Yakima area residents might remember when last June, a stretch of eastbound Interstate 82 near Zillah shut down for a week as state transportation crews worked to repair a gaping 15-foot-deep, 30-foot-wide sinkhole in the roadway.
A culvert that was part of the highway’s drainage system collapsed. It was just one example of the 45% of Yakima’s roadways that are due for rehabilitation, said Troy Suing, assistant regional administrator for planning, programming and communications at the Washington State Department of Transportation.
Washington is failing to put enough funds into maintaining its 7,000 miles of roads and bridges, a problem that’s playing out in Yakima County, according to a new state report.
State Route 410, State Route 823, and I-82 were cited as part of the crumbling infrastructure in the Washington, for which the state would need to spend an estimated $14.8 billion over the coming decade, or nearly $2,000 per resident, to achieve “minimally acceptable condition,” meaning roads, ferries and bridges could be maintained faster than they deteriorate.
“Our infrastructure is vastly underfunded,” Suing said.
About 72% of Washington’s highways are rated in acceptable condition, which means car wheels bounce up-and-down less than 170 inches per mile, according to federal data. That’s worse than the national average of 80% smooth pavement. WSDOT’s annual report, using less strict criteria, shows 93% rated “fair” or better.
In Yakima County, drainage system failure on State Route 410 on Chinook Pass has undermined the roadway’s gabion wall, putting drivers at risk en route to Mount Rainier National Park, the Okanogan-Wenatchee National Forest, Norse Peak Wilderness and William O. Douglas Wilderness.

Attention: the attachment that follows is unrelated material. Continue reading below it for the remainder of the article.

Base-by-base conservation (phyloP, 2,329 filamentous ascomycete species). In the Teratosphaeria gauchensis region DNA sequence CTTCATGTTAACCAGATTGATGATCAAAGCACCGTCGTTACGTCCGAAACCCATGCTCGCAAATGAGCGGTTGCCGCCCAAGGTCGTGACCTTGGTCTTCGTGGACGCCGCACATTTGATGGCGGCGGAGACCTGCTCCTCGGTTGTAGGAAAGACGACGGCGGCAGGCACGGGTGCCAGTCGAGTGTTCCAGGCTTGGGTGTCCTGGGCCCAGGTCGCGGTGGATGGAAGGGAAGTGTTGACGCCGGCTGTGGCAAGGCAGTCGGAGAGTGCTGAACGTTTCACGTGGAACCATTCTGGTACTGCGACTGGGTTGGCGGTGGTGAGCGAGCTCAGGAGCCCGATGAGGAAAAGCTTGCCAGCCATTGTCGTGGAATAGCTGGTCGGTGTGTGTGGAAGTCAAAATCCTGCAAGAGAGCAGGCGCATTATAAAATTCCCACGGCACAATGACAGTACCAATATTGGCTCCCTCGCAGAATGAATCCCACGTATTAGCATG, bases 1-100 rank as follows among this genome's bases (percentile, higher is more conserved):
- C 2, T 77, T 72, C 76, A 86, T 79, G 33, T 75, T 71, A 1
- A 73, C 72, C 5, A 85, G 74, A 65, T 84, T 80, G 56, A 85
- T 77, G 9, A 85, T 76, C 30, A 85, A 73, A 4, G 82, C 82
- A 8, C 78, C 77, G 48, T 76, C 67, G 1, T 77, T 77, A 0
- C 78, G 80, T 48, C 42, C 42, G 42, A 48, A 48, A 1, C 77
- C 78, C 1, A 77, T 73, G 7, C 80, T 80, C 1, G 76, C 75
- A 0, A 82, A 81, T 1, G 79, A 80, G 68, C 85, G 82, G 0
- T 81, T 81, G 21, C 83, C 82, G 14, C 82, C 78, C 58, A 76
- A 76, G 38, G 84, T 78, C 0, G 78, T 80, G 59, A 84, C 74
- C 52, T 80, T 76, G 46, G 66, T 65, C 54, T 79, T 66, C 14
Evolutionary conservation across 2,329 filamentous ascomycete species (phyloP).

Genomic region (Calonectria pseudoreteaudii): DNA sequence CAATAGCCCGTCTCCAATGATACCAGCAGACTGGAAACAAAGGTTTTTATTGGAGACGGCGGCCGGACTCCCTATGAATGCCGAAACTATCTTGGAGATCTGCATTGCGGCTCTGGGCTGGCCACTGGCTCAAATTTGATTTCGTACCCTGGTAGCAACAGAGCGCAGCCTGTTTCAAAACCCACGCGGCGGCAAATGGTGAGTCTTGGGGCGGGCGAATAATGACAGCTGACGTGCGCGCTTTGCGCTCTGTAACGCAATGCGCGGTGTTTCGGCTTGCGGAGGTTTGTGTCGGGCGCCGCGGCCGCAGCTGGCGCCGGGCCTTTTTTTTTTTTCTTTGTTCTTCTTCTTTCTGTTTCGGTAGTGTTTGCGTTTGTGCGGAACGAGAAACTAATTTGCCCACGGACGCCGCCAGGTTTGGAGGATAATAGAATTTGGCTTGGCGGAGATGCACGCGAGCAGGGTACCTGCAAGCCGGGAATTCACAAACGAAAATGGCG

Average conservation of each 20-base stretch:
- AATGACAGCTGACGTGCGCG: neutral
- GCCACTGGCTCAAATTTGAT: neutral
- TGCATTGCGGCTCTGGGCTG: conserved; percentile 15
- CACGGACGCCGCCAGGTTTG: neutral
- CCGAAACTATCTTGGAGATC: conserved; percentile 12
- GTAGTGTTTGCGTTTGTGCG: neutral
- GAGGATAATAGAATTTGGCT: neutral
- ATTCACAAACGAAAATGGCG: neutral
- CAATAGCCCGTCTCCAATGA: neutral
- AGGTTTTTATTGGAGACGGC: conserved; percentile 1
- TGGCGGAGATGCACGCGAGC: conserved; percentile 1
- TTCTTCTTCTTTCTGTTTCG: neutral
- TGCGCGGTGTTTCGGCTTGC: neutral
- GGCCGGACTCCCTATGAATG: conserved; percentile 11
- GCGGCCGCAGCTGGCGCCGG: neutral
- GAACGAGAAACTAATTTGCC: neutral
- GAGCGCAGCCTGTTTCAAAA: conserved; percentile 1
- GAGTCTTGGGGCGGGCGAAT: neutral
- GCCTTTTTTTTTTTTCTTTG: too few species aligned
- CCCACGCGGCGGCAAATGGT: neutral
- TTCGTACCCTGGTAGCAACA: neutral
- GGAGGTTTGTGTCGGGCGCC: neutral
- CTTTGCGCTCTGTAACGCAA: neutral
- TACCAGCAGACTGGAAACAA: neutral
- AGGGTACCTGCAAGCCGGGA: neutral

Severe corrosion on State Route 823 near Selah may block local access across the Yakima and Naches rivers between Selah, the city of Yakima, and I-82, an important freight, industrial, and commuter route.
Pavement deterioration at the I-82-Donald Road interchange near Wapato may make it more difficult to accelerate to highway speeds for on-ramps, and distressed off-ramps will require alert drivers to manage the change in condition as they transition from smoother pavements on T-1 freight mainlines, like I-82.
Available funds don’t meet the needs for infrastructure preservation in Washington.
Maintenance funds would grow in all four versions of the multiyear transportation packages lawmakers have proposed this legislative session, ranging from $10 billion to $22 billion, using mainly higher fuel taxes or carbon fees. WSDOT might also receive more federal money if Congress passes President Joe Biden’s $2.3 trillion American Jobs Plan, which includes a promise to modernize 10,000 bridges and 20,000 miles of roadways.
Regardless of whether those plans materialize, Gov. Jay Inslee has recommended a $429 million spending increase on preservation for the regular 2021-23 state transportation budget.
Olympia’s hands have been tied by $16.5 billion in existing and planned debt — more than half of the state’s share of gasoline tax — to build massive projects like the Highway 99 tunnel, Highway 520 bridge replacement and future extensions of Highways 509 and 167 around SeaTac, Puyallup, Fife and Tacoma.
Suing hopes that the data the department has compiled will prompt lawmakers to make a change.
“In order to keep our roads in a state of good repair, more resources are needed,” he said.
Mike Lindblom of The Seattle Times contributed reporting.